Barry Schwabsky

  • Cait Porter, Window at 11pm, 2021, oil on canvas, 24 × 20".

    Cait Porter

    Observing Cait Porter’s New York solo debut “Within These Walls,” one might have found it easy (and one wouldn’t have been exactly wrong) to peg the artist as an old-fashioned realist putting time-tested techniques in the service of contemporary quotidiana. In the paintings on view here her attention was fixed on what we could assume was her own domestic environment and its distinctly banal, insignificant details: a drain with some suds bubbling around it, jumbled clothing inside an open chest of drawers with a stray power cord on top of it, a robe draped over a wooden door. These were not

  • Alice Mackler, Untitled, 2020, glazed ceramic, 13 3⁄4 × 11 1⁄2 × 8 1⁄4".

    Alice Mackler

    In his introduction to a new book on Alice Mackler’s work, curator Matthew Higgs urged viewers “to think of her as a ‘young’ artist who just happens to be in her eighties.” I couldn’t agree more. But the temporal paradoxes hardly end there; she might equally be considered an ancient artist, the survivor of some lost civilization who just happens to live among us today. The belief system underlying the artifacts of this prehistoric culture remains obscure; and the insistent untitled designation of all of Mackler’s works suggests a staunch refusal to initiate outsiders into a body of knowledge

  • Connie Fox, Sammy’s Beach I, 2007, acrylic on canvas, 80 × 88". From the series “Sammy’s Beach,” 2007–14.

    Connie Fox

    Sammy’s Beach is a narrow stretch of sand in the Northwest Harbor area of East Hampton, New York. There’s a lot to take in, but not all at once. Look one way as you stand there, and you’re gazing out across Gardiners Bay toward Long Island’s North Fork. Turn around and there’s Three Mile Harbor. Across the harbor is Springs, the East Hampton hamlet that was a magnet for the Abstract Expressionists: Jackson Pollock and Lee Krasner as well as Willem and Elaine de Kooning were among its celebrated residents. It was Elaine who suggested to Connie Fox, her somewhat younger contemporary, that she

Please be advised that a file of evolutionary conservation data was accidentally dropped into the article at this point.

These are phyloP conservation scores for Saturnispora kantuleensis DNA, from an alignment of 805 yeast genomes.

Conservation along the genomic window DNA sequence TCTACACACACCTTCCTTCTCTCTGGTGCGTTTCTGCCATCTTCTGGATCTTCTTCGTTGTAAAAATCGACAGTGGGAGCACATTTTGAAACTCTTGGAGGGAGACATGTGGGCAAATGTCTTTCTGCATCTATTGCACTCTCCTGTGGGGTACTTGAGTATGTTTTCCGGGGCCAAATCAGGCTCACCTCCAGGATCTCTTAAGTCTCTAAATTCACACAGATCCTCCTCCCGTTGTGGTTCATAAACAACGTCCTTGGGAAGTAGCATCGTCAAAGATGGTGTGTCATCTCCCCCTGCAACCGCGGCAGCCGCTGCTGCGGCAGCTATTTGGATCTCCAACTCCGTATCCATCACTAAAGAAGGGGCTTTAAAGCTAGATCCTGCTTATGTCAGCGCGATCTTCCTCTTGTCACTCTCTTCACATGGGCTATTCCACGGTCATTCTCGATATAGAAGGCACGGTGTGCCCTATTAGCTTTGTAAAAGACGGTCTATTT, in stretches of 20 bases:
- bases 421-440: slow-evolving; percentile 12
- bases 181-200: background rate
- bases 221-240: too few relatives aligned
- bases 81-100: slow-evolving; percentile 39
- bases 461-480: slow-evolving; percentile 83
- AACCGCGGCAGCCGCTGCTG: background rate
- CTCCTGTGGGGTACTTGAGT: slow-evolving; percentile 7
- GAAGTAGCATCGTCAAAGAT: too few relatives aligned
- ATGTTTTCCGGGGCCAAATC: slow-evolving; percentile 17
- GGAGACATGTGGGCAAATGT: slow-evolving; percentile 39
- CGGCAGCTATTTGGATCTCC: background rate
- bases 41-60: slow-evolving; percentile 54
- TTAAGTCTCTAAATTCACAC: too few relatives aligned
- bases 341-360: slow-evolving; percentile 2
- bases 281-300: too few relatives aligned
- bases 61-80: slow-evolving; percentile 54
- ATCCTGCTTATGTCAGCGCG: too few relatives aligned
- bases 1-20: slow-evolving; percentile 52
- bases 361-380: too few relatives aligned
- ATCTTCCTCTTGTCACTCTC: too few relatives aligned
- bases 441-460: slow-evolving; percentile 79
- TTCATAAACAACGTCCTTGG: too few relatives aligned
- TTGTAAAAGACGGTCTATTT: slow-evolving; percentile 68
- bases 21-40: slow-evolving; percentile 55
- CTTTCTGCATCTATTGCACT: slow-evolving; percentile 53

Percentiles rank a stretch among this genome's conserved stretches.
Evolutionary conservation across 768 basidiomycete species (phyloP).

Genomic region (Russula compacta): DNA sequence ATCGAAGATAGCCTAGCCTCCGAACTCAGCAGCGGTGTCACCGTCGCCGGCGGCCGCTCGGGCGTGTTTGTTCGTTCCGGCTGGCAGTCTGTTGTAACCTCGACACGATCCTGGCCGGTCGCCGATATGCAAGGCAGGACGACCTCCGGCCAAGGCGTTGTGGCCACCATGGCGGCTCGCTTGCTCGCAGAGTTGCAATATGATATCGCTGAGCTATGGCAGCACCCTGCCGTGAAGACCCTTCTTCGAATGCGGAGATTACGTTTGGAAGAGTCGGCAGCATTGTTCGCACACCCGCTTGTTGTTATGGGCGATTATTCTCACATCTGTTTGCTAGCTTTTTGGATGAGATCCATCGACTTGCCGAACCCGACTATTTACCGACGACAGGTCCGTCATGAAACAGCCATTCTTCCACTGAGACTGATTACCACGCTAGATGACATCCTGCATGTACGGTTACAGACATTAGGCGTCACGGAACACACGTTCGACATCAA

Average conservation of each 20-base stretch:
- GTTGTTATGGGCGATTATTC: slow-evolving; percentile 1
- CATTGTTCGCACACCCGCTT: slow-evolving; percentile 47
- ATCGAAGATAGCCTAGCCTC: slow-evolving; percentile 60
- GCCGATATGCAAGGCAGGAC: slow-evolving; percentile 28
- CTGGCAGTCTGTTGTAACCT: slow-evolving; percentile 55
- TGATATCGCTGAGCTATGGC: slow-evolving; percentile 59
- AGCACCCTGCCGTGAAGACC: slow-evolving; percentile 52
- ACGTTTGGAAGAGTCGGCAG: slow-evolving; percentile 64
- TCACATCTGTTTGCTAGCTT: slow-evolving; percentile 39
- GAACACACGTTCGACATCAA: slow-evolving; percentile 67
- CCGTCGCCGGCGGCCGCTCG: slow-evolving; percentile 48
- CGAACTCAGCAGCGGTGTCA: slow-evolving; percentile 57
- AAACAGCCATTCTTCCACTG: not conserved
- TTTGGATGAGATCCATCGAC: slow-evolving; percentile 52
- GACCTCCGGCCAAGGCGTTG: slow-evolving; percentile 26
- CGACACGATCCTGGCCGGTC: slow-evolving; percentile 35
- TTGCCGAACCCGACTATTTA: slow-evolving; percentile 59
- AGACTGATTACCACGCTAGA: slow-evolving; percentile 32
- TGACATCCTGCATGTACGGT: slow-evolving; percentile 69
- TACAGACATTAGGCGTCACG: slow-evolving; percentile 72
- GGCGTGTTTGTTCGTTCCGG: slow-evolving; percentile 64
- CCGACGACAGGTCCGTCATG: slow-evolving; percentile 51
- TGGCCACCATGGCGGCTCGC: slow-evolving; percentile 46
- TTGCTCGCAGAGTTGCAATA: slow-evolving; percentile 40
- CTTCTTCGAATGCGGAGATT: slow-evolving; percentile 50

• Alastair Mackinven, Untitled, 2020, oxidized iron powder and oil on canvas, 63 × 86".

    Alastair Mackinven

    The haunted, dreamlike atmosphere of Alastair Mackinven’s paintings hearkens back to the late nineteenth century—to the era of symbolism, aestheticism, and decadence. While many of the forms in his tableaux may be well-defined, one always has the suspicion that each picture’s hazy and interfusing hues are acting independently of the obscure irresolvable dramas that seem to unfold in the work. His figurative scenarios, full of eerie doings in intangible and indeterminate spaces, are enigmatic: In one of the works (all are Untitled, 2020), the head of an unsmiling woman, pale as a marble statue

  • Barry Stone, Box of Prints Thrown from the Car, US I-59 Outside Fort Payne, Alabama, 2018, ink-jet print, 13 × 19".

    Barry Stone

    Every picture tells—no, needs a story. The eleven mostly black-and-white photographs (and a zine-like publication assembled from photocopies) that made up “Drift,” Barry Stone’s solo exhibition here, are striking enough at first sight—but they’re also mysterious, both individually and as an ensemble. Water is a recurring element: as the backdrop for the hands holding the vulnerable-looking little sea creature in Hermit Crab, Bailey Island, Maine, 2018, or the substance on which a couple of kids back-float in Floating, Birmingham, Alabama, 2018. In Rainbowed Seaweed, Bailey Island, Maine, 2017–20,

  • Karen Kilimnik, Christmas service for the forest pets, 2008, oil on canvas, 16 × 16".

    Karen Kilimnik

    Twenty years ago, while teaching the craft of art criticism to undergraduate art students, I asked my class to write a review of a show by Karen Kilimnik. The responses were scathing—everything these kids had been painstakingly teaching themselves not to do in order to become serious artists, Kilimnik was doing. While they were taking baby steps toward artistic sophistication, they saw that she’d been strolling in the opposite direction. And it drove them crazy. Well, Kilimnik hasn’t altered her approach, and she’s still making it work. Even now, she manages to shock me by putting her finger on